A major theme of the film is innocence in and of itself. The transformation of Gordie and his friends is clearly seen by the last moments once they return to town. The movie doesn't make it quite so obvious but it's not easy to miss either. It's just a simple story, but it has some good writing locked within it. We're dealing with adolescent boys who aren't quite old enough to take that interest in girls, but they are old enough that they're on the thin line between childhood innocence and adolescent.
For those who get antsy about adaptations following the source material... you'll be happy to know that Stand By Me sticks to the story it was based off of rather well. Of all of the adaptations of King's work, he has often been the most impressed with Stand By Me despite some of the changes from the novella to the movie It's his favorite one. For Stephen King fans it's one of the adaptations you really have to see, but it's definitely enhanced by the book. It doesn't just make a good story, though, it makes a good film. Much of the directing is done fairly well (although Rob Reiner himself isn't actually the best director) and the pacing his spot on. The movie neither feels to short nor too long. The fact that in such a short time we come to really see the characters change is also a really nice thing. This is the type of coming-of-age story that you rarely see anymore. It doesn't concern itself so much with sex, drugs and alcohol, but rather an experience that the boys go through that is rather unique, and yet is surprisingly very human in its portrayal. It's "R" Rating comes primarily from the use of language, but there's hardly anything here that someone in their teens won't recognize. For the most part the rating is a little harsh for a movie that isn't even that violent.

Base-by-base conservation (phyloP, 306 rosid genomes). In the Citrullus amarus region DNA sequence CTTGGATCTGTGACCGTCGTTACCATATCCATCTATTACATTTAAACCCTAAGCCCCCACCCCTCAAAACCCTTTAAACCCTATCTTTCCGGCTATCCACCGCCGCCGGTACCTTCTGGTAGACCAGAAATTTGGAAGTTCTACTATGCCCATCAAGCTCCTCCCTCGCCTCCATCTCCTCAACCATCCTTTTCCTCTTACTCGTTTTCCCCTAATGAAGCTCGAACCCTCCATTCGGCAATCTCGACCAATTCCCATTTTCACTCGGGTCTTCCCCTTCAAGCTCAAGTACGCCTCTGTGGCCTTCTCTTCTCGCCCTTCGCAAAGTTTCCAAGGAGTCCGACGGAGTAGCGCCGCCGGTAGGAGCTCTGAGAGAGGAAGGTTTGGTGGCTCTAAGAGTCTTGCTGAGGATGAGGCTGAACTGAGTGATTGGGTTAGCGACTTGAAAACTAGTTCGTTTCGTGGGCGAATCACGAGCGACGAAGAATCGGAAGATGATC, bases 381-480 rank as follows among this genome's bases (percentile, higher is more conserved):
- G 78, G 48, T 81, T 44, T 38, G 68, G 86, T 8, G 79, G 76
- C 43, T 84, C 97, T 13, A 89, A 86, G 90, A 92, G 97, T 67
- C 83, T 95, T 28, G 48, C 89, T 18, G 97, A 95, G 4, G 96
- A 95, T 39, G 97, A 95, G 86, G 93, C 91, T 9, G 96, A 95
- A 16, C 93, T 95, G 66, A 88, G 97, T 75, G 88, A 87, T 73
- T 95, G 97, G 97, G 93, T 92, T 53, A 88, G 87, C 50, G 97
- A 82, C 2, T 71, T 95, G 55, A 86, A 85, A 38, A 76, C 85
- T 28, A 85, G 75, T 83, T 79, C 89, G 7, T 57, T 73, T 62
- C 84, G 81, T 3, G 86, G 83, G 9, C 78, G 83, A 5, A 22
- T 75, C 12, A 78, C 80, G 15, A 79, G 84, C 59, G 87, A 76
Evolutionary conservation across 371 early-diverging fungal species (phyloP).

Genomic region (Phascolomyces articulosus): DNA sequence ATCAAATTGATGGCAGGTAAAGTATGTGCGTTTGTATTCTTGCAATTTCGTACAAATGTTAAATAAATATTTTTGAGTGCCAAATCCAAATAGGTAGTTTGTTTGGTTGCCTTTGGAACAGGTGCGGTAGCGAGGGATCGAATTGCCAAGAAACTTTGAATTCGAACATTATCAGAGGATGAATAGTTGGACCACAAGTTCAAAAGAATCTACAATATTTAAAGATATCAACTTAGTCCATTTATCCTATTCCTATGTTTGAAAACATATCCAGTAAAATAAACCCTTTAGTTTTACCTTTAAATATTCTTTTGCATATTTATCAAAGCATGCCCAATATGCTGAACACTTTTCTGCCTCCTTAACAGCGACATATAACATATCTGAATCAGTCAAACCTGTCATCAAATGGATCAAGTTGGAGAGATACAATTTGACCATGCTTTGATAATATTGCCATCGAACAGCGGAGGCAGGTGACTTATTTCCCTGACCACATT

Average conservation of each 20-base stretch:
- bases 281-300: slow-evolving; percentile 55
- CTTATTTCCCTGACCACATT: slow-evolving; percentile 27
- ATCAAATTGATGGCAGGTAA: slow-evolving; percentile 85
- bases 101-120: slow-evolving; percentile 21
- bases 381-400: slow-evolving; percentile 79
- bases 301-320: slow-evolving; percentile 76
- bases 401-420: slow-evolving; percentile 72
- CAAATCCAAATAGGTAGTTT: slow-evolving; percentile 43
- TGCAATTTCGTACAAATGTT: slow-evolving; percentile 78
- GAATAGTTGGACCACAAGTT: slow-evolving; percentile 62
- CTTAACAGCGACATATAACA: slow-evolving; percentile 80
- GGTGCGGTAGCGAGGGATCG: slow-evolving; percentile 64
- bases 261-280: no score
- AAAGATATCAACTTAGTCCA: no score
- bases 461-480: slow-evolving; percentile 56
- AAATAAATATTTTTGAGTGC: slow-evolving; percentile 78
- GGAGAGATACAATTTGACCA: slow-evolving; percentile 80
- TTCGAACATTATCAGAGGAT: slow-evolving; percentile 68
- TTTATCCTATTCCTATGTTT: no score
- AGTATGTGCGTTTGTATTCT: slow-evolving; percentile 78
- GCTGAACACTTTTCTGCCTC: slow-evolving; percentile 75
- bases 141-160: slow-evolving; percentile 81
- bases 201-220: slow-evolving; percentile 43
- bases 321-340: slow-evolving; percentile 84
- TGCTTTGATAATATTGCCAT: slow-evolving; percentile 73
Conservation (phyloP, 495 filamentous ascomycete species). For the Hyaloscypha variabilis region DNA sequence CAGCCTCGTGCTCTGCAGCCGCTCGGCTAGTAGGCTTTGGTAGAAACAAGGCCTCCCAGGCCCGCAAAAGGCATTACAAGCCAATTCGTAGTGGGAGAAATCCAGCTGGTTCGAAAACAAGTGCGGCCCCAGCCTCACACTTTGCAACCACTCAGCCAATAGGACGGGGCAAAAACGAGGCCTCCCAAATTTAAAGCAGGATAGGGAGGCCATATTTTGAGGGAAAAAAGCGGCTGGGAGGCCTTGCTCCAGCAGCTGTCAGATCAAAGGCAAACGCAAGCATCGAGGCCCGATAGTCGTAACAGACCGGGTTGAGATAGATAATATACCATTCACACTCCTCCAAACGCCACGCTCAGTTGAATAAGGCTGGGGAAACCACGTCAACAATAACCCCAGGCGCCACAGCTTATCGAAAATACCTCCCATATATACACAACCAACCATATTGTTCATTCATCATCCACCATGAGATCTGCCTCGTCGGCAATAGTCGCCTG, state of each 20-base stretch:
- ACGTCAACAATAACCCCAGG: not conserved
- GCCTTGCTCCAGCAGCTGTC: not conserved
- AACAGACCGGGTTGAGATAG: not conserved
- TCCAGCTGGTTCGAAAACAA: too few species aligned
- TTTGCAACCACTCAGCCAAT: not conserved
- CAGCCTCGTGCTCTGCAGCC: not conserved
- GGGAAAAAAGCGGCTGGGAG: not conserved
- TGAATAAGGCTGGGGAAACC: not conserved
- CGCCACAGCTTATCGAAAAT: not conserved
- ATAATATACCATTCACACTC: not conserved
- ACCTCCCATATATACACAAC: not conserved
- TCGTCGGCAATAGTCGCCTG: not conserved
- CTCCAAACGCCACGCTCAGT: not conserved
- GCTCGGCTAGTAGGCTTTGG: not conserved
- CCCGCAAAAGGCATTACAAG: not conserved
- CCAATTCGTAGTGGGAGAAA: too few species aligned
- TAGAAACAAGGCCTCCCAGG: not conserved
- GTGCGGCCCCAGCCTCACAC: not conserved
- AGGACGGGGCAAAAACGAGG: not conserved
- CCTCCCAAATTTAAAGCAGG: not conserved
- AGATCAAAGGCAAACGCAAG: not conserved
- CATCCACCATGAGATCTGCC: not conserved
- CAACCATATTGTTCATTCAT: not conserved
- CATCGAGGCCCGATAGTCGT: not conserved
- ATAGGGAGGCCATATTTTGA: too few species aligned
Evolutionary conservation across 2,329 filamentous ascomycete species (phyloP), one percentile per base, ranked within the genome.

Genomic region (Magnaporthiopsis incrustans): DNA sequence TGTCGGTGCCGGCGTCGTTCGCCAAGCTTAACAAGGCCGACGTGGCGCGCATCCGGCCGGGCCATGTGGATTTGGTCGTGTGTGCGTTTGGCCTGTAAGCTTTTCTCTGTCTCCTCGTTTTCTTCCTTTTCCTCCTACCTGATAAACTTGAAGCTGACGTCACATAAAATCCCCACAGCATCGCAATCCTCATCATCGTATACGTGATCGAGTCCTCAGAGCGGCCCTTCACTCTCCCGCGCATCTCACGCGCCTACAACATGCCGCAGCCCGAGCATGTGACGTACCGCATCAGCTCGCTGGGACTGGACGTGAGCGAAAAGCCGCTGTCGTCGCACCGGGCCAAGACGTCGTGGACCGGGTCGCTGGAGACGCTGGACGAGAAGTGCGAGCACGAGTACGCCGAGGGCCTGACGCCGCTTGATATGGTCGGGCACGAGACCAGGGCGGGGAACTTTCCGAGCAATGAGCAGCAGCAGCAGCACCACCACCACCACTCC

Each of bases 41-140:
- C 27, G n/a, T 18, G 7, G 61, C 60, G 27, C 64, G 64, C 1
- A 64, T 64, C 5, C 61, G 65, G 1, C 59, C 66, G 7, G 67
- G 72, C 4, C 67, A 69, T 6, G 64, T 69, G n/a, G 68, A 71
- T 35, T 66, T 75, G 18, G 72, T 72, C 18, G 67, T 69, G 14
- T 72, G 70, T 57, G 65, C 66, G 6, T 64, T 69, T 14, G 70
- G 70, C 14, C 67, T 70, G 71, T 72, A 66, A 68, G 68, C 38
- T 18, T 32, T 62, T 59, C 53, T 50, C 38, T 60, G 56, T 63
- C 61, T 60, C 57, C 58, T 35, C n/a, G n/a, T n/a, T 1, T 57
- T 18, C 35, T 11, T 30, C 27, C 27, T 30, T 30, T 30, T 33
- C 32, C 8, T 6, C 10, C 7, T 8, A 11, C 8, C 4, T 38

Nevertheless, it's a fairly good film. One that is definitely worth watching at least once. Thanks to good performance, strong writing and even pacing, Stand By Me is a movie to Stand By.
Stand By Me i a pedestrian adaptation of the novella THE BODY. The direction by Rob Reiner was real good by the script was bad and it was too white bread for my taste. That's what I liked about the story, anyone could relate to it but when it's milked through by a hack writer and pacified for mainstream audiences it becomes bland and generic. But the acting form the kids was real good and it's watchable but not as great as soon many people make it out to be. STAND BY ME follows … more
I'm a more analytical person. I believe that the purpose of the review is not for me to give you my opinion but for me to give you an analysis and help you decide if you want to get it. If you reading … more
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Based on Stephen King?s novella THE BODY, director Rob Reiner's STAND BY ME is the disarmingly tender and subtly sublime story of four kids on the precipice of early adulthood who embark upon a quest. There?s Gordie (Wil Wheaton), the intelligent, creative one with the obviously bright future. His best buddy, Chris (River Phoenix), hardens his image in order to hide the pain from the physical abuse he endures at home, all the while harboring the hope of escaping that image. Rounding out the foursome are Vern (Jerry O'Connell), the pudgy tagalong, and Teddy (Corey Feldman), a loyal and funny but troubled kid with a death wish.
When the four boys hear about a dead body 20 miles down the railroad tracks from their small Oregon town, they clandestinely set upon the unwieldy journey to lay eyes on this rare find. Amid numerous misadventures, Gordie, Chris, Vern, and Teddy savor what may be their last chance to revel in the simple life of children; around the corner is a future that could tear them ...